Simply put, it means that the ROI of digital marketing is going down (and might go down further if Google also introduces similar changes). As one might imagine, the marketing efficiency in terms of click-throughs, conversions etc. on a targeted, personalised campaign is higher than a more generally-targeted ad campaign. In its earnings call last week, Facebook’s Sheryl Sandberg summarised this well: “One is that the accuracy of our ads targeting decreased, which increased the cost of driving outcomes. The other is that measuring those outcomes became more difficult.”
If cost efficiencies from digital marketing go down, the cost of consumer acquisition (CAC) will go up for all B2C companies across the board. Rajat Agarwal from Matrix Partners had published this data just a few days ago on the CAC trend seen for B2C companies.
So what can B2C businesses do in the face of increasing CAC?
Going forward, fundamentals should still pave the way for growth strategies
Digital advertising has long been the mainstay for building a B2C business. Data suggests that around 40% of all money raised by start-ups as venture capital goes towards acquiring users on advertising platforms such as Google and Facebook.
Therefore, there is no one-size-fits-all answer but a few helpful strategies to adopt especially in the Go-To-Market phase of a product or service:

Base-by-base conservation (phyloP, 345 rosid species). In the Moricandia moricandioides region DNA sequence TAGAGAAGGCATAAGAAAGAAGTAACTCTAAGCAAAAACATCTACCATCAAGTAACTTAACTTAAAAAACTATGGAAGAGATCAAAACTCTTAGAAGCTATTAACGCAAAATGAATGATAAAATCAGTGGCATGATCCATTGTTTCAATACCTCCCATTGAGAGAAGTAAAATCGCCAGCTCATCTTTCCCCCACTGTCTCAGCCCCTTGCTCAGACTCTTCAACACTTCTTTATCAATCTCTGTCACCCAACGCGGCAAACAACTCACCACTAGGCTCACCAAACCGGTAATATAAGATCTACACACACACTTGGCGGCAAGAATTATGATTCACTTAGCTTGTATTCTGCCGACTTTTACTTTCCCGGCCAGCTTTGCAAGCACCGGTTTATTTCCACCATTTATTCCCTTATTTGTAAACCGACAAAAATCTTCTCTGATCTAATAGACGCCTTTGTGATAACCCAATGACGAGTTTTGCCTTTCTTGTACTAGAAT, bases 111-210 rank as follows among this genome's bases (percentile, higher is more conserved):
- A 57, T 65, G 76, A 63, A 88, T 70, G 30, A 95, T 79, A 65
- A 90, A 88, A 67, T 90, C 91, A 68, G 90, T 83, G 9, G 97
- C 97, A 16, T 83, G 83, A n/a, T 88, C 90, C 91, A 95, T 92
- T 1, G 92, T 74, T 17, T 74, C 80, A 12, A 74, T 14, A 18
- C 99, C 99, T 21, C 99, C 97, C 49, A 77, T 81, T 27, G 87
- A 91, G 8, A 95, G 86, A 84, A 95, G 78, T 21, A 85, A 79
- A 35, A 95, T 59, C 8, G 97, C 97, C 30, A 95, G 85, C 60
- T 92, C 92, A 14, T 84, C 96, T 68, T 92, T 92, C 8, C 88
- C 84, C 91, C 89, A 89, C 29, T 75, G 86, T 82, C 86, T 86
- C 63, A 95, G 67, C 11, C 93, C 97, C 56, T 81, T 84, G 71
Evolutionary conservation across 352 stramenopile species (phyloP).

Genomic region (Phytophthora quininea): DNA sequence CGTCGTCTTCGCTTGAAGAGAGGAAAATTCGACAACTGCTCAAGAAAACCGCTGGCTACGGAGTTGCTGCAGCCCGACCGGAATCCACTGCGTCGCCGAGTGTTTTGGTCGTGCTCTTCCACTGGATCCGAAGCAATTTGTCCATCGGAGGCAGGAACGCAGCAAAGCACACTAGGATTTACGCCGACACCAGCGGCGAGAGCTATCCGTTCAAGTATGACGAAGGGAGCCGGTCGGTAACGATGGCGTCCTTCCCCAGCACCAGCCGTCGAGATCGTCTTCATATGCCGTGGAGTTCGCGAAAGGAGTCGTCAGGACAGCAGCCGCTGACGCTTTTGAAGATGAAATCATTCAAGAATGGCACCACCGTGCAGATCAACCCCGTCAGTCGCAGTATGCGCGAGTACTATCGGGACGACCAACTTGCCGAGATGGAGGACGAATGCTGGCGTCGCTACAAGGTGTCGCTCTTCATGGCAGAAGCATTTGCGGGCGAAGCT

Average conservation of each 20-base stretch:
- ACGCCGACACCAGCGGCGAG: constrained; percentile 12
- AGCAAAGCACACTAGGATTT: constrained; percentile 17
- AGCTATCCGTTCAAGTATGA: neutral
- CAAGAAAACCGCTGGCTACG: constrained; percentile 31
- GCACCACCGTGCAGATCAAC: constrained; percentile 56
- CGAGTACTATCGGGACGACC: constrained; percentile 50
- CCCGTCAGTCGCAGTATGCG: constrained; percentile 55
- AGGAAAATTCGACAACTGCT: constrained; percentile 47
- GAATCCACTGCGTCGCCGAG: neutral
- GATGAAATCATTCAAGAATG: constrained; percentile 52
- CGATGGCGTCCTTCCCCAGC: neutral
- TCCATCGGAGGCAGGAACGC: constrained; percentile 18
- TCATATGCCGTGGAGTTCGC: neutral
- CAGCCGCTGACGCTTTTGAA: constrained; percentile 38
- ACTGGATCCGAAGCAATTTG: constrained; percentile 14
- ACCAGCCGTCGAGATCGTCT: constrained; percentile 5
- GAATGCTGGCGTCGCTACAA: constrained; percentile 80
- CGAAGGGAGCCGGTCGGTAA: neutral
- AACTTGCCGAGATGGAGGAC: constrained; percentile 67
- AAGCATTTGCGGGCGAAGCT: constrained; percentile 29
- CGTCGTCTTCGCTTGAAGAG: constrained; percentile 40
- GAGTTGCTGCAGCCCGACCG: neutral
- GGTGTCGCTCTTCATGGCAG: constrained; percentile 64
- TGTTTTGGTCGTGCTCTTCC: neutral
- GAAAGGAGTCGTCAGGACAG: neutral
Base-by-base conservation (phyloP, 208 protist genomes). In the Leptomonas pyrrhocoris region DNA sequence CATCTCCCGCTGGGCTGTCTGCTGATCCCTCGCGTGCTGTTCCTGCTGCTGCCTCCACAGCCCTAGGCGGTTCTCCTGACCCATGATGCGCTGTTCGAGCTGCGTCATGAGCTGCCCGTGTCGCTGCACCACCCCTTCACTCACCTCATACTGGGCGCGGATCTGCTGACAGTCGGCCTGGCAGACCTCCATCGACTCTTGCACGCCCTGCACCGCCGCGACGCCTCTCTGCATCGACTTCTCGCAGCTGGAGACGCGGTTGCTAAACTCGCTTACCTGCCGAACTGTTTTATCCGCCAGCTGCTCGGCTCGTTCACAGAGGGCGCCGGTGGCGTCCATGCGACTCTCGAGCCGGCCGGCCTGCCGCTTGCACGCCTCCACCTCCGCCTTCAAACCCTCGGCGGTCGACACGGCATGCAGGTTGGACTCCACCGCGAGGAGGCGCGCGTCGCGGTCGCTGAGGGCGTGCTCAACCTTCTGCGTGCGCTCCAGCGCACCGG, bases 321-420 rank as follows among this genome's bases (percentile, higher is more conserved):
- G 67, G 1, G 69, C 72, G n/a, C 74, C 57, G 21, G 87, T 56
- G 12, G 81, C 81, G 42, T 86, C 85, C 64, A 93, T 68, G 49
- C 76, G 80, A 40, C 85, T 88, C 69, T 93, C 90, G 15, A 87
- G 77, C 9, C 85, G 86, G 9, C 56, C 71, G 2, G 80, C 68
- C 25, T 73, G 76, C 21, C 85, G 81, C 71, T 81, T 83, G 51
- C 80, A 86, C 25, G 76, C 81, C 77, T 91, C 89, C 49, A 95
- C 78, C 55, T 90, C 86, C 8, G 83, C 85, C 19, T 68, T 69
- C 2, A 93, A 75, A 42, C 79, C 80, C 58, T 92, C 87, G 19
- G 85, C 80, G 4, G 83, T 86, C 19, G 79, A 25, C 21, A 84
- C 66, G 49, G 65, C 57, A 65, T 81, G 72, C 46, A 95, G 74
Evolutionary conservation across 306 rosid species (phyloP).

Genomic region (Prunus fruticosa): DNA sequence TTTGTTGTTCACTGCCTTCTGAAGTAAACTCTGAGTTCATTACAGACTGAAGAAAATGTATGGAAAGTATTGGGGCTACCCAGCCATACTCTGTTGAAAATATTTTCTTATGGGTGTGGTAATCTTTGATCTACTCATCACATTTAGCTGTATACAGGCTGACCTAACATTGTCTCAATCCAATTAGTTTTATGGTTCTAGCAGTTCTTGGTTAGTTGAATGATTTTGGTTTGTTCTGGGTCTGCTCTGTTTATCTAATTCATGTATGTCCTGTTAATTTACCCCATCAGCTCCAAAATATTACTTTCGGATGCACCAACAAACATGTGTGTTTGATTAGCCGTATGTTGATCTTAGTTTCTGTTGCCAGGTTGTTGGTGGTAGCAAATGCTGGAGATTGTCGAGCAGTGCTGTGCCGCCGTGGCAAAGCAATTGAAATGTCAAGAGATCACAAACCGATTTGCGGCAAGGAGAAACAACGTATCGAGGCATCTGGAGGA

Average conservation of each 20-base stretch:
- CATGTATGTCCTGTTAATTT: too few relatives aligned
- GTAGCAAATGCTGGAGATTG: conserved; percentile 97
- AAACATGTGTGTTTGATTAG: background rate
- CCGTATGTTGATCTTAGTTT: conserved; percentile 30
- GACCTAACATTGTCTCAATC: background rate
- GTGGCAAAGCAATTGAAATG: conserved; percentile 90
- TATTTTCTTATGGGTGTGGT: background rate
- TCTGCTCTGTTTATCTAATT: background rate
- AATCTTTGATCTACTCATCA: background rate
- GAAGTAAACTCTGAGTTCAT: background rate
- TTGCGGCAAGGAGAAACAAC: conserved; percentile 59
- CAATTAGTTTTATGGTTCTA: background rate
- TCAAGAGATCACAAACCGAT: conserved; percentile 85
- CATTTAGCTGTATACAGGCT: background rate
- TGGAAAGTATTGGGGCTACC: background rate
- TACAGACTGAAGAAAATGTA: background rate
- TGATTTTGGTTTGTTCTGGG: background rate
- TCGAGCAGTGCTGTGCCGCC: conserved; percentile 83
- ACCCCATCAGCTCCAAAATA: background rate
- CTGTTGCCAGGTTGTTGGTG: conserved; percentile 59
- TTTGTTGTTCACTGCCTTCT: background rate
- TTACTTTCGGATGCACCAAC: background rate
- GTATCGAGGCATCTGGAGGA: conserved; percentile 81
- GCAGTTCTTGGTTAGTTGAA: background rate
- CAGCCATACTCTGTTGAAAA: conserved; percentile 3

- Highly differentiated offering: Circling back to the point on Netflix, right now their offering in terms of content is fairly undifferentiated and, going by popular opinion, lower in standard compared to what’s available on competing services. Differentiating on this axis is likely what will enable them to circumvent the CAC issues they are facing. The same holds true for all B2C products and services — the more innovative it is, the more likely it might sell itself. Although in the real world, these advantages usually start diminishing quite rapidly — the number of players offering 10–15 minute grocery delivery is proof of this.
- B2B2C: Signing up companies to get access to their employees is a great GTM strategy and usually works well where the sales pitch has something for the company as well. An example of this is a company in our portfolio called Onebanc, which is a neobank that has as its GTM onboarding salaried accounts of employees. A lot of mental health startups are also looking to adopt similar strategies to onboard companies and provide services to their employees.
- Social commerce: Social commerce as a GTM for grocery start-ups is predicated on lower CAC outcomes and we have seen this play out in our portfolio company in Indonesia called Segari. The community leader helps with demand generation and the commission charged by them is usually much lower than the CAC outcomes of digital marketing.
- Community: This strategy is an oft-repeated one, I think the only thing worth clarifying is that building a community is not just about getting people with common interests together. Recently, an entrepreneur posted about how their community, which had as its common interest, remote-work, did not engage as frequently as expected because it just wasn’t a topic they wanted to talk about all the time. Same with a lot of products. Community helps reduce CAC but deserves a lot more thought.
With online CACs getting expensive, are there other marketing/distribution strategies that might help in this context? We would love to hear from anyone building this out differently.